-George Fox (1624-91)
Sometimes, you just need to sit and watch wildflowers blow in the wind. Happy Spring.
"Be still and cool in thy own mind and spirit."
-George Fox (1624-91)
A friend approached me a few months ago about creatively altering an old and beat up violin for an auction benefiting a local high school orchestra. I let the violin sit around for a couple months, not knowing what to do with it (and allowing it to gather even more dust).
While I greatly admire designs which can imaginatively reconfigure found forms into something quite different, I really felt that I should not veer much away from the already beautiful form and surface of the violin itself, albeit slightly damaged. Ultimately, I decided to play with the preexisting varnished surface and scratch down to the wood layer below, a process I have enjoyed doing with photographs and intaglio printmaking but never before with a violin.
The design came in stuttered spurts over the last few weeks but was influenced overall by the curved shapes of the violin and the grace I associate with orchestral music. And, well, doesn't everyone like a rose?
Enjoyed sketching from Simon Vouet's Saint Sebastian (c. 1625) this afternoon at the Museum of Fine Arts. After viewing other areas of the Museum with my students, I decided to look around some areas of the permanent painting collection I hadn't walked through in quite some time, and the feminine gesture and contrast in value of this work caught my attention.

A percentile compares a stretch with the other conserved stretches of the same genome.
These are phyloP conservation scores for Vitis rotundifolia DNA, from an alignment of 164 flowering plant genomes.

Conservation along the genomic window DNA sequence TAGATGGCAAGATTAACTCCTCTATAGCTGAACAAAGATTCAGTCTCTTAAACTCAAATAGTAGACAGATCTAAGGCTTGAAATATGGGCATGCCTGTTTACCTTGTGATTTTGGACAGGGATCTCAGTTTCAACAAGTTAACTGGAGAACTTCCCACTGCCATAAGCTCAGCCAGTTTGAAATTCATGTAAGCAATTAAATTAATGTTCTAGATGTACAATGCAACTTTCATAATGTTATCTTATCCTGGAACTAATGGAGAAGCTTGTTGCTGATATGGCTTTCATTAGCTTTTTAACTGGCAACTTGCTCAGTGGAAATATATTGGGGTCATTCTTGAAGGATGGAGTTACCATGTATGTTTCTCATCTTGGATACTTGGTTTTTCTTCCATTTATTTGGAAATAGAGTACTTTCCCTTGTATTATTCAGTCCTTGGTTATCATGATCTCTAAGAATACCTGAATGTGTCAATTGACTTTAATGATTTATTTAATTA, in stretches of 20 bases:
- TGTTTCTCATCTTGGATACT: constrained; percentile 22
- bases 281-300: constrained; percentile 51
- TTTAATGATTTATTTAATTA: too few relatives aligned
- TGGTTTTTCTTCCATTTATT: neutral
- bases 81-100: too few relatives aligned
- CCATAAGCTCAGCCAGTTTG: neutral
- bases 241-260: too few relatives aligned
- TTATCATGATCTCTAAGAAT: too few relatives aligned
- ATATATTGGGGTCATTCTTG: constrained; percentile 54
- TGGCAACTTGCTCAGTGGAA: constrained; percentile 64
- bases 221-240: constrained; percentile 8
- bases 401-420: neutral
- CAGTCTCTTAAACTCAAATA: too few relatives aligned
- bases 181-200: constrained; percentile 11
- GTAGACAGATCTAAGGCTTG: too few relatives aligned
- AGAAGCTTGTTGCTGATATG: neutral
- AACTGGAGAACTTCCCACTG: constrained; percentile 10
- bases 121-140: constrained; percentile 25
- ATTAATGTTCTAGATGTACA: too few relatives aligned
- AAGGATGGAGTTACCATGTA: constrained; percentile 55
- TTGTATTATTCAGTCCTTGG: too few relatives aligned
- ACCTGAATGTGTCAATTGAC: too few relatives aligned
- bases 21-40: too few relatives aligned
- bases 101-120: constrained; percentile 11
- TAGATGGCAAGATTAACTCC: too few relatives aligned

It's really been a joy these past few weeks diving back into drawing and watercolor on paper and working more abstractly. Although I enjoy working from observation, my heart is not into it right now. My current drawings and watercolors, however, have evolved organically from my more representational and photo-based work; with them, there was a need to preserve an intimate moment of seeing some found form through a recording of the form and a paring down of its surroundings. The paring down of the surrounding background became more and more of my primary interest as a means to visually convey contemplation through marks that simultaneously veiled unnecessary information and physically encircled the object in focus. Now, I am exploring imagined object/ground compositions which still fixate on a singular object and this idea of layering, but now the object and ground are starting to fuse together as the layering is not an editing process but a building up of stacked planes as if I'm constructing these little flat sculptures one wash or pencil layer at a time.
Enjoyed making my first sphere out of paper the other day--need to work on some technicalities--but it was neat seeing it come together. Something to explore more. Dreaming of many hanging paper spheres comprised of various wildflower constellations.
A mock-up version of another work in progress:
Currently working on a visual book format of a poem I wrote last summer based on two successive trips I took west of home: one to meet my newborn nephew and one to the desert and mountains of Big Bend country [see post titled "Journeys West" from July 2013]. Inspired by some photographs of the region by Laurence Parent from the UT Press book Big Bend National Park in the first two photos above. Decided on an accordian fold that can be read like a codex but debating between black and white and color. My idea right now is to do a final version with watercolor.